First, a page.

The story of two girls, introduced as Marie I and Marie II, who decide to be just as rotten as the world around them and start filling their days with idleness, seducing older men, destroying things and consuming food, is broadly open to interpretation. We can understand it as an attack on the establishment, as a joyous celebration of women’s sexual liberation, or as a skeptical critique of nihilism and the decline of social morality and relationships.

At first the film was based on “Chudobky” (Daisies), a short story written for Chytilová by screenwriter Pavel Juráček. It told the tale of a pair of girls who killed time by engaging in pranks at men’s expense. Only fragments of this made it into the subsequent screenplay as Chytilová and Krumbachová made a children’s game called “Vadí nevadí” (Truth or Dare) into the guiding narrative principle. What had initially been a realistic glimpse into the lives of two young women became instead a “philosophical document in the form of a farce,” with traditional plot replaced by variation and repetition, modeled on musical composition. The men heading Barrandov Film Studio, where the film was to be shot, began to grow wary.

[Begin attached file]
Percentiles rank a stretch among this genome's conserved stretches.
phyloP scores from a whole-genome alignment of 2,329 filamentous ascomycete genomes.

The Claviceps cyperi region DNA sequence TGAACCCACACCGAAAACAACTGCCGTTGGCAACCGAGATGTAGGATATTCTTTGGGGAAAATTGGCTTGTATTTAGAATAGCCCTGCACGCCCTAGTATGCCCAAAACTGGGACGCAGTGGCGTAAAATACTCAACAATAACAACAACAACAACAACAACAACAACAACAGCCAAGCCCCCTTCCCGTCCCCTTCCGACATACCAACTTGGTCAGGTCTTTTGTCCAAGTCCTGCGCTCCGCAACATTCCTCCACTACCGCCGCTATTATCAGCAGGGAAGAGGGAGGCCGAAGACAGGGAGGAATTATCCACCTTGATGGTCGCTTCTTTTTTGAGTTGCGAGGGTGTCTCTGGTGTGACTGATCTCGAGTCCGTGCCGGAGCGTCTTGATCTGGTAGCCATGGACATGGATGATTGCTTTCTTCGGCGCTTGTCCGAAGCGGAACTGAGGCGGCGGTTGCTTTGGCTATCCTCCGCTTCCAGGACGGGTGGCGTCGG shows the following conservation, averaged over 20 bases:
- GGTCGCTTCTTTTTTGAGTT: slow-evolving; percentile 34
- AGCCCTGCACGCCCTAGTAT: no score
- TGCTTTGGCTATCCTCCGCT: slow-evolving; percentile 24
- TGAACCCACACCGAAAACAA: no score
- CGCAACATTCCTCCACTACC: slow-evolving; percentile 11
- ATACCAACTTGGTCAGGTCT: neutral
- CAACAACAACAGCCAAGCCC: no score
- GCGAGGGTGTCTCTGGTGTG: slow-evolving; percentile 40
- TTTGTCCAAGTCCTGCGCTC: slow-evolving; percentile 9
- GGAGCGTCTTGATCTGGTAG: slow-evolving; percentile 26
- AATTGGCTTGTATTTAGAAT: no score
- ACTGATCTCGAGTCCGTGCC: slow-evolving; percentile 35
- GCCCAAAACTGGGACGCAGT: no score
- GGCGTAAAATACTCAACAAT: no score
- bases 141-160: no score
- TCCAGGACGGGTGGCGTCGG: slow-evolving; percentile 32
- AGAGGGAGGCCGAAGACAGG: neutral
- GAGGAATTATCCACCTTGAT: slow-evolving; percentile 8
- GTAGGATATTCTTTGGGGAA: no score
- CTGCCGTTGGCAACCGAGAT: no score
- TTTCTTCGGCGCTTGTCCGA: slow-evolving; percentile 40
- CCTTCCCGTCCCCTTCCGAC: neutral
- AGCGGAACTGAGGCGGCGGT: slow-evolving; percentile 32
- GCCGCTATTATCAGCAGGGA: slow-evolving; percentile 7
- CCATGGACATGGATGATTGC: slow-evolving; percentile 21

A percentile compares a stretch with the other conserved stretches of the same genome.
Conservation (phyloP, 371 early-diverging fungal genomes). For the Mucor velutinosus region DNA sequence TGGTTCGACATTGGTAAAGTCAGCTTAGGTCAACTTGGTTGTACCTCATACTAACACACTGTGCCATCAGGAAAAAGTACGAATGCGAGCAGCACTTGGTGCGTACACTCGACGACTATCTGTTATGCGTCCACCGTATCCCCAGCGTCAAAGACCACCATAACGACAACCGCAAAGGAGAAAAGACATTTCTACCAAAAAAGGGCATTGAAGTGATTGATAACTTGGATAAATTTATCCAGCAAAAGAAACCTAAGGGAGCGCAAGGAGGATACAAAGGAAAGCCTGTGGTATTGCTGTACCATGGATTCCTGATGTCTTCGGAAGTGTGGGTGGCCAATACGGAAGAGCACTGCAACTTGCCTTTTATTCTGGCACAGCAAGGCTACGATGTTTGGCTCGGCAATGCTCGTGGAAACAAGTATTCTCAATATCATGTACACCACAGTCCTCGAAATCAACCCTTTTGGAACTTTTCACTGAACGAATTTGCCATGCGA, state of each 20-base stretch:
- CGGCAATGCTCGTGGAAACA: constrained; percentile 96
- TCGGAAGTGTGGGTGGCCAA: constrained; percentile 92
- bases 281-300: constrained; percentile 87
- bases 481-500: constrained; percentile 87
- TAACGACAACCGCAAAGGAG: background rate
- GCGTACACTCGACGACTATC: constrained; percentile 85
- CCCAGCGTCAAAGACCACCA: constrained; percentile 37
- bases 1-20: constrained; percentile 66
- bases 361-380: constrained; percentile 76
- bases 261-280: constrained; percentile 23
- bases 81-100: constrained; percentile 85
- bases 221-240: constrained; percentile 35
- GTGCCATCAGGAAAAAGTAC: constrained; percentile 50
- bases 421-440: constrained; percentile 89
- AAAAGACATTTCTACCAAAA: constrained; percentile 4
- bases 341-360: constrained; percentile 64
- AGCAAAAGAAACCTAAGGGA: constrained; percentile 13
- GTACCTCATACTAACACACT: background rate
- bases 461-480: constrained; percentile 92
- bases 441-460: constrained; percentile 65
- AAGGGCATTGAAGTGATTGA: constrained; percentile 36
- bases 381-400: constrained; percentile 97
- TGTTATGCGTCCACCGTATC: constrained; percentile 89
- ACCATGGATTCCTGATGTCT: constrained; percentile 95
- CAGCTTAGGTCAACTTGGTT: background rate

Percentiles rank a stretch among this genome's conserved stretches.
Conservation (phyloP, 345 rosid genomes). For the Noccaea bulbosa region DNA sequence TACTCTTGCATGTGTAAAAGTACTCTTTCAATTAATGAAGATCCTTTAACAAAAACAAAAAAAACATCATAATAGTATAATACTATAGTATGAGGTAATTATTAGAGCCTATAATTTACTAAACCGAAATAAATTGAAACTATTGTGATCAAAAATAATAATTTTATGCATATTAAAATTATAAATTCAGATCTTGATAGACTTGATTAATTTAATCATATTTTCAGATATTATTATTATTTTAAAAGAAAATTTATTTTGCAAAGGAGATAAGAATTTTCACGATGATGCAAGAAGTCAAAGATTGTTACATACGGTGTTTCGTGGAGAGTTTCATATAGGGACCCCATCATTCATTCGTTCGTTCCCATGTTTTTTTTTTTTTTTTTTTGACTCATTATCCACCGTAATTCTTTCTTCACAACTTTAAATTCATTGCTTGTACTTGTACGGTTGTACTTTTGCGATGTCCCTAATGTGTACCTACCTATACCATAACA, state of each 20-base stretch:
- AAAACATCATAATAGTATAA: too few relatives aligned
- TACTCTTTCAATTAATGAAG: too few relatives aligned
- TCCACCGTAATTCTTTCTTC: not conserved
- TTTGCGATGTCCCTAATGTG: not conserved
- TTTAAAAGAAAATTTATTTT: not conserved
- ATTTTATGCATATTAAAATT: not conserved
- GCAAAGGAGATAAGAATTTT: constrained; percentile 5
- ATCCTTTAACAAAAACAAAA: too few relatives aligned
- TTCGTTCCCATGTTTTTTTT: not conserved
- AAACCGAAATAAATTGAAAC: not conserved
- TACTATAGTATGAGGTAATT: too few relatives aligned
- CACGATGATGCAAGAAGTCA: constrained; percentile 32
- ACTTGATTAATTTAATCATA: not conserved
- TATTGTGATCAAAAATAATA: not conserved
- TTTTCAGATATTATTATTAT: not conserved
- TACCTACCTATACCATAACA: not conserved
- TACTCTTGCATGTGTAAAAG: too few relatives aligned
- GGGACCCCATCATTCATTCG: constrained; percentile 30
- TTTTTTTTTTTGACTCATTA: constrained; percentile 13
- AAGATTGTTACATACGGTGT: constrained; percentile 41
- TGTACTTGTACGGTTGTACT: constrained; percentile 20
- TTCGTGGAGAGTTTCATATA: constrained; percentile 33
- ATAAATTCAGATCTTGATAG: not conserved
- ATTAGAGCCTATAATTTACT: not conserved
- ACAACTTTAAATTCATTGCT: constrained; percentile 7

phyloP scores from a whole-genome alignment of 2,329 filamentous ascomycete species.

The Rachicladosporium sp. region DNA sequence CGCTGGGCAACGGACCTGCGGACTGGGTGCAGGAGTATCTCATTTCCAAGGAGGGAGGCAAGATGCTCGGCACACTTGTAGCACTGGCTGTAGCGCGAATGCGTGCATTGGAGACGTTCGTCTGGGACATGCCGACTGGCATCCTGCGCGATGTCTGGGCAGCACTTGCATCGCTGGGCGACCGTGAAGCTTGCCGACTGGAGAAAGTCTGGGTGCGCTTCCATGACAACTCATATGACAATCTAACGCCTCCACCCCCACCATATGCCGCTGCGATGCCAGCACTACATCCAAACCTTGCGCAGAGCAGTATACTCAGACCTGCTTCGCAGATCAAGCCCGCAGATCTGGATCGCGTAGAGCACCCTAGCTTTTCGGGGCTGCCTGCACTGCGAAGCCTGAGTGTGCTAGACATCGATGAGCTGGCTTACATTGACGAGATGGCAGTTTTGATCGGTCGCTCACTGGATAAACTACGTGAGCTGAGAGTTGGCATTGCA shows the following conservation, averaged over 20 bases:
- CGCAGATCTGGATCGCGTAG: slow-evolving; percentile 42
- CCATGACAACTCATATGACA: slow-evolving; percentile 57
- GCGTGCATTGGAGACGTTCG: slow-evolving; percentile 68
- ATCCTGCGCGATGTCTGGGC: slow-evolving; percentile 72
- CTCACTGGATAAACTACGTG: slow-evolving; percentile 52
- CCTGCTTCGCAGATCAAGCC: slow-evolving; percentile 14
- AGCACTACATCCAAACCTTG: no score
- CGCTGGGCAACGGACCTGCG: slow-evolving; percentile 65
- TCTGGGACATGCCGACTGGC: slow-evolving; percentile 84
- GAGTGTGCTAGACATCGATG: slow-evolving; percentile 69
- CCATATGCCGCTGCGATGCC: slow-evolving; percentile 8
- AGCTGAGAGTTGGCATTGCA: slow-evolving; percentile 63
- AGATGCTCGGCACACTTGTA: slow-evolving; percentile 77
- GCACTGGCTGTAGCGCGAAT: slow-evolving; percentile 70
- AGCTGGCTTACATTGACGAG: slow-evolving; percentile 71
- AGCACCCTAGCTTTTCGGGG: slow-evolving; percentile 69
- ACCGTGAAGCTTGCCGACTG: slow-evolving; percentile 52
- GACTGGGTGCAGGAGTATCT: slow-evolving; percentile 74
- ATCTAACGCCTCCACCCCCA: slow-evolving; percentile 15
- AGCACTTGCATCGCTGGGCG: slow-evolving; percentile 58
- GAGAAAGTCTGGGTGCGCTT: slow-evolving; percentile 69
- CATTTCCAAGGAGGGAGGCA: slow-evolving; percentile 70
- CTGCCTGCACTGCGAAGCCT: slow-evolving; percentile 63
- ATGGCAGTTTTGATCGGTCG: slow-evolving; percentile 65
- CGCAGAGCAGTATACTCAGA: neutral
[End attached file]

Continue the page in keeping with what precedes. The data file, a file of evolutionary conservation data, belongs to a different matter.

The state’s main censorship body gave the screenplay a negative assessment, mentioning the girls’ “gross cynicism” and their offensive lifestyle, which the author took no position on. Chytilová was advised to give the heroines an identity, psychology, and past that would explain their ostentatious flaunting of social conventions. She was also asked to remove the vulgarities from the script, as well as hints of a lesbian relationship between the girls.

The director partially gave in to the censors, and eventually the script was approved, despite their reservations. But other complications arose in the course of postproduction, when it became clear that the film contained many improvised dialogues and the composition of the shots didn’t correspond to the approved version of the script. The service copy was rejected by the authorities in February 1966. Although the creators anticipated that Daisies would be experimental, unrealistic, and disrespectful, the outcome of their subversiveness exceeded their expectations.